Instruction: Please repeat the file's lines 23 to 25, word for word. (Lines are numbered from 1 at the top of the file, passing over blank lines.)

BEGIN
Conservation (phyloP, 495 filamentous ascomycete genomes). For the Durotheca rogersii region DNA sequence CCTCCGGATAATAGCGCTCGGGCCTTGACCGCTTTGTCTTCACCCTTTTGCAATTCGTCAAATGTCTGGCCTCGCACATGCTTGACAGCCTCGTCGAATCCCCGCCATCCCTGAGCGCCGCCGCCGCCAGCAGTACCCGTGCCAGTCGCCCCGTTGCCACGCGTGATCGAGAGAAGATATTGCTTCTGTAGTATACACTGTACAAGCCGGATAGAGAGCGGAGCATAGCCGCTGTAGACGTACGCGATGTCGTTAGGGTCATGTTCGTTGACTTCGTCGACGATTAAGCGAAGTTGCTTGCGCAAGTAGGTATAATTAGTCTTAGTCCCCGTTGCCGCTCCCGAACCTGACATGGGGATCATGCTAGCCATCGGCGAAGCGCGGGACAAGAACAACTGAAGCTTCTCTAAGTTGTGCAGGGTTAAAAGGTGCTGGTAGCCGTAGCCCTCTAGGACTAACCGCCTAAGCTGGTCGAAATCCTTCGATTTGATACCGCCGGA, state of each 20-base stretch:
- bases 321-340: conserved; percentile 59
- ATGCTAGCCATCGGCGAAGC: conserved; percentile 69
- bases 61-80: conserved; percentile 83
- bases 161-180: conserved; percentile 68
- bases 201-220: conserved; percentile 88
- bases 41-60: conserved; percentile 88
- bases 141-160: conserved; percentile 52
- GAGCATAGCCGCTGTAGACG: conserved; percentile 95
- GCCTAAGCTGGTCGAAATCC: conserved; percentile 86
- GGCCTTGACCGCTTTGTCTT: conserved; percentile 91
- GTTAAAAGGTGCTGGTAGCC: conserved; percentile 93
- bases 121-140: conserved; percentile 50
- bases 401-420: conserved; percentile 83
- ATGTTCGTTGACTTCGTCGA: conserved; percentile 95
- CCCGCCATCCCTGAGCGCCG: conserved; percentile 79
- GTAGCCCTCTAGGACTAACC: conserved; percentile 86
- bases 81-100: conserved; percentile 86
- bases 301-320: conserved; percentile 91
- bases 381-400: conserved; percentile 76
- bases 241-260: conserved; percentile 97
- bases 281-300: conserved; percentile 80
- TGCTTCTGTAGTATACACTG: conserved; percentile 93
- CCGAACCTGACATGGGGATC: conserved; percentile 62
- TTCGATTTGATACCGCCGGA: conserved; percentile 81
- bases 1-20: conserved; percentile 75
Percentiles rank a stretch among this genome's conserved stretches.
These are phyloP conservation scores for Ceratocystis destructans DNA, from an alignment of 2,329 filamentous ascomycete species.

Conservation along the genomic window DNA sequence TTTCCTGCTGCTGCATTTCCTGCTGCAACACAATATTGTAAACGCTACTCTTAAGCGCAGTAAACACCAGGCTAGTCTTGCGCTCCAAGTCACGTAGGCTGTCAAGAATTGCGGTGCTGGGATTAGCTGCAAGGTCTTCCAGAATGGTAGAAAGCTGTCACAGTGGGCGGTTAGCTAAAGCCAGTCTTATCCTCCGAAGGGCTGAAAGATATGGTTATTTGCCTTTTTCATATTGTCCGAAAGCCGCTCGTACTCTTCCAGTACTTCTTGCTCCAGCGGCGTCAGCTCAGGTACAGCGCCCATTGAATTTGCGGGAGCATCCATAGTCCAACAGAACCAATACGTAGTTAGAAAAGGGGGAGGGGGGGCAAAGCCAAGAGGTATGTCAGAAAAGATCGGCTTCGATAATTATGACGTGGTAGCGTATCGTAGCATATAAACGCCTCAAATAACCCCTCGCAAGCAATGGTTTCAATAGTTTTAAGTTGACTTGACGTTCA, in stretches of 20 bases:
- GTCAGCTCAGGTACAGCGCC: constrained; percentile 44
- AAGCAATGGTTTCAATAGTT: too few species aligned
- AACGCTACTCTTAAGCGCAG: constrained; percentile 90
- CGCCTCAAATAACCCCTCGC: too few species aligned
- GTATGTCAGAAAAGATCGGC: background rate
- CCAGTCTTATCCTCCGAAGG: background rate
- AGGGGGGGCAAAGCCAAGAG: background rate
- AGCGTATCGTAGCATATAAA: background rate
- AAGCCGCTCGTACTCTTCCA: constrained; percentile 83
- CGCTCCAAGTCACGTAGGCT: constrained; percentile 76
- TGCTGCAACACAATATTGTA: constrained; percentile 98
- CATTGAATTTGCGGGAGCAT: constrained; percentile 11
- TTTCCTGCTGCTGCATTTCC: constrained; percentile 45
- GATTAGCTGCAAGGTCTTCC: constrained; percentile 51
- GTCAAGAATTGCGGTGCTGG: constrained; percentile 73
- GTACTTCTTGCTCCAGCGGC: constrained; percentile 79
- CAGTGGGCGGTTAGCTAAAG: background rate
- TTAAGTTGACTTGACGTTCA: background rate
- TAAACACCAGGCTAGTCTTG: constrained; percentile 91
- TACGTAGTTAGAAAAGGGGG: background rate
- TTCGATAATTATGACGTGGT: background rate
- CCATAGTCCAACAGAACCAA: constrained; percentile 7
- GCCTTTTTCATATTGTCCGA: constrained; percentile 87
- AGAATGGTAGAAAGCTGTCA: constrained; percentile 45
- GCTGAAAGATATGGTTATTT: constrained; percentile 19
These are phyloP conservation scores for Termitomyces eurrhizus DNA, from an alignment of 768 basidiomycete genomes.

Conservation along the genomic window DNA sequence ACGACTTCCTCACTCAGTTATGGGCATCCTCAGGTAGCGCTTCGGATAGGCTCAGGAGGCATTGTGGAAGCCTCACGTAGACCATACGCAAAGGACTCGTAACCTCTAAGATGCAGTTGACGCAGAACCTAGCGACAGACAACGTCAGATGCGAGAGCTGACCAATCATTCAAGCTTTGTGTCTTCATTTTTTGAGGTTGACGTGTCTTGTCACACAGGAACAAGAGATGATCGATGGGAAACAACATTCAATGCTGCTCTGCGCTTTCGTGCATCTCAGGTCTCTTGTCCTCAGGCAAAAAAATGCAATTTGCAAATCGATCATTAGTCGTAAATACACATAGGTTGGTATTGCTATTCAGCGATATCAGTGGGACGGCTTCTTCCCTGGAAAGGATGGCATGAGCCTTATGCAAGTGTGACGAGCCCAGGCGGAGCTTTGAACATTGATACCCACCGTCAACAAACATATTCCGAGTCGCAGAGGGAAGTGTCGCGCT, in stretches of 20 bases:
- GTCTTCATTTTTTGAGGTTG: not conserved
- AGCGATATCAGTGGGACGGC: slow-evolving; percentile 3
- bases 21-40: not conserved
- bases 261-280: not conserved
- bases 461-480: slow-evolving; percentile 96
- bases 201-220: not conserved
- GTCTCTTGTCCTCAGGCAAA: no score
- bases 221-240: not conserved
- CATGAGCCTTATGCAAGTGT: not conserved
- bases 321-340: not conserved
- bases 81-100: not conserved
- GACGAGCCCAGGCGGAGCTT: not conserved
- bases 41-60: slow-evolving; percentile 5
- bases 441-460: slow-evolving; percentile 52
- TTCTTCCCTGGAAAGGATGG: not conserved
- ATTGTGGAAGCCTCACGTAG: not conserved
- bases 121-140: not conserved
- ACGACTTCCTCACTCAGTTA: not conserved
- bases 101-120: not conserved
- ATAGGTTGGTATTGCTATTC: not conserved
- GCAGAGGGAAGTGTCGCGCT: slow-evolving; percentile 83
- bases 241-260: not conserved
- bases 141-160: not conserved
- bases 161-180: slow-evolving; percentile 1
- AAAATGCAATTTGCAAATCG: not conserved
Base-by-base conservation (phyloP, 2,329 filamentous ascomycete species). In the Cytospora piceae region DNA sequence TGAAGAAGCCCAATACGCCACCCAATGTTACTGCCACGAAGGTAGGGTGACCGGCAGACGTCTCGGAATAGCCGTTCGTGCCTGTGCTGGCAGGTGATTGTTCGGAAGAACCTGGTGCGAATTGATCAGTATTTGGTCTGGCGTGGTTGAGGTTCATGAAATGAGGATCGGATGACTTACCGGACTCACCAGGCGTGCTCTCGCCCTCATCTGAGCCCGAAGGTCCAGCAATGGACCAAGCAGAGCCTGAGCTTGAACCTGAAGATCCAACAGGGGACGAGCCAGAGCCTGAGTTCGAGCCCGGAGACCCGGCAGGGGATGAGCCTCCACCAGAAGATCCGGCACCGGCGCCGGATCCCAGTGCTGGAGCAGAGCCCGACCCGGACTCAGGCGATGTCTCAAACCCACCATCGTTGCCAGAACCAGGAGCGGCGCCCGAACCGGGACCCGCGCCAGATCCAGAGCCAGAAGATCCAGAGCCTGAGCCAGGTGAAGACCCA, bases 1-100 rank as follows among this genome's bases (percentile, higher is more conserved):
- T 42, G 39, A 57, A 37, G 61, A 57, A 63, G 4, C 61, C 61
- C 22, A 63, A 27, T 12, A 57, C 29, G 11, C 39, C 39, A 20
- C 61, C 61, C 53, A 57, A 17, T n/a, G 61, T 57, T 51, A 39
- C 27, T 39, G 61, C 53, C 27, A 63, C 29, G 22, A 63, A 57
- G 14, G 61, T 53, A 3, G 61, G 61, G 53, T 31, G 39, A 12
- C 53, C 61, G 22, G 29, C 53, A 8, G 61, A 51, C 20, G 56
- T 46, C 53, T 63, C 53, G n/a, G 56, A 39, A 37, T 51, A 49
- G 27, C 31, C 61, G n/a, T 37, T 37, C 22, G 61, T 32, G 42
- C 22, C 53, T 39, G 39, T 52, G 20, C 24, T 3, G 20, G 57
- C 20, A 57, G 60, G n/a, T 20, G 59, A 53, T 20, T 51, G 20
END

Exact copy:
- TGCTTCTGTAGTATACACTG: conserved; percentile 93
- CCGAACCTGACATGGGGATC: conserved; percentile 62
- TTCGATTTGATACCGCCGGA: conserved; percentile 81